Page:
Jon: Hi I’m Jon Nordby and this is HXTV, the show that champions Houston’s innovators and entrepreneurs. I’m joined today by Devin Baptiste, Co-founder and CEO of GroupRaise. Devin, welcome to the show.
Devin: Good to see you Jon, thank you so much for having me.
Jon: Thanks for coming on. So tell us a little bit about GroupRaise.
Devin: I always like to talk about GroupRaise or I like to think about GroupRaise as the most delicious way to change the world but what we do under that is we help fill restaurant’s slow and undercapitalized times with an average of anywhere between 20 and 200 customers. We do that at a lower cost of acquisition than pretty much any other channel that’s available to them.
The way we achieve that is with charitable organizers; so moms, sorority girls, cancer survivors, folks like that come to our site. They book a date with one of our restaurant partners, they invite all their friends and social connections out to eat with them, have a really fun time eating and drinking and hanging out. At the end of the night the restaurant donates a percentage of the sales back to a charitable cause.
Jon: So do you then take a percentage of what that fundraiser is or do the restaurants pay? How do you make money?
Devin: The restaurants pay us, they typically pay us per event or they’ll pay us a flat rate to unlimitedly host events, so depending on what kind of deal it is. One of our first national deals was Jason’s Deli. They for example buy a large group of events in advance and as they go through those event credits then they repurchase. And then we are working with California Pizza Kitchen, we also do these kind of large enterprise deals as well as working with a lot of independent mom and pop restaurants.
Jon: Pretty unique idea, pretty unique space, but fundraisers have obviously been around for a while and restaurants trying to fill their downtimes has been around for a while, what got you to this point where you can marry these things together and what makes it unique in the marketplace.
Devin: Actually GroupRaise came out of I was in a band; I was playing keyboard and singing in this band and we were always playing at venues and restaurant owners and bar owners became my friends, they became my mentors. I was talking to one of them one day and he said he knew there were tons of organizations around him but he had no idea how to reach out. And I’m an Eagle Scout, I was in scouting, I was in tons of stuff growing up and so I was like I’m pretty sure I could find an organization that would be interested in coming in. And I remember he was looking for maybe 30 people to come and 300 people came.
And I saw a bunch of people just having a great time eating, hanging out, talking to their friends and supporting something they card about. I saw a business owner who was floored with the largest, most successful marketing engagement that he’d been able to do. And in my mind I stored it away as like huh, I bet you there’s a lot of communities that look like this where you have folks who have space who are really always looking to find groups who need that space and people who are constantly trying to find venues who are struggling. So I said hey, when I can build a team on technology there might be an opportunity to find that match. And flash forward now 150 cities later, 9,000 restaurants later more than a million people have eaten out at a GroupRaise meal and that’s growing exponentially month over month now, turns out that that’s true.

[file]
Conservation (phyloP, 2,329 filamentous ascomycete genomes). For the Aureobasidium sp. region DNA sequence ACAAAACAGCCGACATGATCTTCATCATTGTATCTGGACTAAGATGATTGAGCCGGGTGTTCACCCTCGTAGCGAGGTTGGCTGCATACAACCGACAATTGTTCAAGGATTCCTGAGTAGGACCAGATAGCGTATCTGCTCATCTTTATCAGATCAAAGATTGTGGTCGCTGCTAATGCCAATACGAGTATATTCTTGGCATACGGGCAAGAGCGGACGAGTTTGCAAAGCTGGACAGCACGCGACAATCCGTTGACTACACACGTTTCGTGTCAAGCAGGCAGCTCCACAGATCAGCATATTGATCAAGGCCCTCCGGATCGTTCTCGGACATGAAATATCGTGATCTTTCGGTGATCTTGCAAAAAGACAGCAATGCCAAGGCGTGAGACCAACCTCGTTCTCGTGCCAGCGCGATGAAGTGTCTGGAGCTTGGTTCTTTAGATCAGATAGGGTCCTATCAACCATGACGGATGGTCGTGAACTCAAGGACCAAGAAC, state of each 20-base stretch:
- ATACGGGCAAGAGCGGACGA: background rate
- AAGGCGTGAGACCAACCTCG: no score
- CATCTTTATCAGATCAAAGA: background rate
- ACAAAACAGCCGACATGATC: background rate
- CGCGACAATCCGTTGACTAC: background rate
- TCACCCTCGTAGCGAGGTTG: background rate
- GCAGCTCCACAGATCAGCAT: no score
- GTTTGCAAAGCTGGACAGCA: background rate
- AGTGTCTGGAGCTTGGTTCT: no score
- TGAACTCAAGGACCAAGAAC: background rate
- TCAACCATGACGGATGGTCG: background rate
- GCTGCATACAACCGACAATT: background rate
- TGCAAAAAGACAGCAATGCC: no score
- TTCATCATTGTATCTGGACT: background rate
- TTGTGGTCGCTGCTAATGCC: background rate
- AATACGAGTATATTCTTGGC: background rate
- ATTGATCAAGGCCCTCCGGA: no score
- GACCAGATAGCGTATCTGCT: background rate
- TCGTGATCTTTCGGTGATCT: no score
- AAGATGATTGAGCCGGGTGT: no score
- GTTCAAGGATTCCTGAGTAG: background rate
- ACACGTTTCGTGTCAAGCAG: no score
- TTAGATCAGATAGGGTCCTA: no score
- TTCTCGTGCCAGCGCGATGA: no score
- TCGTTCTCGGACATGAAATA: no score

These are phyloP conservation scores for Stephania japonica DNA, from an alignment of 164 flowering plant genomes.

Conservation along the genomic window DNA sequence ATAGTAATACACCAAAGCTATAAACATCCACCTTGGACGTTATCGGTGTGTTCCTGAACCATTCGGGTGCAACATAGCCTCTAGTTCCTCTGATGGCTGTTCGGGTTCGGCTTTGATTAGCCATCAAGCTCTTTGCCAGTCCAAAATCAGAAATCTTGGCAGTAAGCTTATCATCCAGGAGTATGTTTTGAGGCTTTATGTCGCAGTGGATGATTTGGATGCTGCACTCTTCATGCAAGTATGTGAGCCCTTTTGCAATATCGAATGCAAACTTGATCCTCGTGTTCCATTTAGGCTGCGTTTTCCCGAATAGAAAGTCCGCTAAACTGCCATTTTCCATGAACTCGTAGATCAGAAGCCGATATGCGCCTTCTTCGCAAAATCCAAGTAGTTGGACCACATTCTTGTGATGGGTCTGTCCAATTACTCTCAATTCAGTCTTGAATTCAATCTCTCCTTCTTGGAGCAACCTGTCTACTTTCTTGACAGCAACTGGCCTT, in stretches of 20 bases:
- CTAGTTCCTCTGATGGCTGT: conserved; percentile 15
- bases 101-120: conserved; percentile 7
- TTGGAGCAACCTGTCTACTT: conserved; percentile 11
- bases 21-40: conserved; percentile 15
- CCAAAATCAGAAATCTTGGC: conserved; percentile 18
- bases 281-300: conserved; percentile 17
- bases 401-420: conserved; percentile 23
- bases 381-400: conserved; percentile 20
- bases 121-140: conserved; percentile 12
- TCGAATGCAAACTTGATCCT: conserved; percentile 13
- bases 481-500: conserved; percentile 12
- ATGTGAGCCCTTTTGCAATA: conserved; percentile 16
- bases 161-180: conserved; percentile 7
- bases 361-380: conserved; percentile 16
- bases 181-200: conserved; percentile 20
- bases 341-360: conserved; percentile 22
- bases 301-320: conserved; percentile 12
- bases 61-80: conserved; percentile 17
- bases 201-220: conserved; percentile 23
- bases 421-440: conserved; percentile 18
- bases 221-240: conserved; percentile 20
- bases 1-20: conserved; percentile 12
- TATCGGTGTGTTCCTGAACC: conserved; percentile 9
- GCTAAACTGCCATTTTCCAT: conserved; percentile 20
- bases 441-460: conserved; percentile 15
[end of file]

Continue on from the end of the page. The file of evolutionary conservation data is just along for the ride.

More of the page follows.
Jon: Tell us a little bit about how you’ve fundraised to this point.
Devin: We have essentially – I’ve done I want to say maybe 5 kind of fundraising experiences, about half of them were from application to funding and the other half were creating your own structured fundraising process and driving to a raise amount and I have deep opinions about both. I would say, especially in the beginning, apply, apply, apply would be my early advice to folks because all of the initial writing we did about the business was really good to share with people when they were interested, it forced us to think through issues in the business. It forced us to put something out and be prepared for that.
And the more shots on goal you take in that category you’d be surprised; getting $25,000, $40,000, $100,000, a million from applications. You can get a pretty high return on investment from applying and I also think opportunities to pitch. So some of the greatest things – that original Tech Wildcatters was from 5 minutes at the Rice Alliance. Stood onstage (04:24 ???) the Rice Alliance and that was the first experience in my life where I pitched to and there was a bunch of people in a line and I was like what’s everybody in line for. And they were in line to talk to me and it was like oh man.
Jon: It’s a good feeling right?
Devin: It was a resolved feeling because it was like what is this, and from 5 minutes. Like the amount of momentum and relationships that got built from standing on stage in front of the community for 5 minutes lasted for months.
Jon: So we got why you’re here and where you came from, tell me about the future. What’s the plan for conquest and growth?
Devin: Our vision is to get to a million people eating a day. I think a million people eating per day is meaningful for a lot of reasons. One it represents the entire of the United States going out and having a meal where they’re thinking about something community related. One of the coolest things about our meals is that actually discourse happens. I think more and more increasingly we get behind our screens, we get our phones and we have these really big topics in the world and we’re not doing that face to face, we’re doing it like driving and it’s kind of road rage. The dinner table I’ve always believed is the original social network; the original place where humans got together to share the exchange of ideas is that and so anything you can do to drive people around that is really meaningful.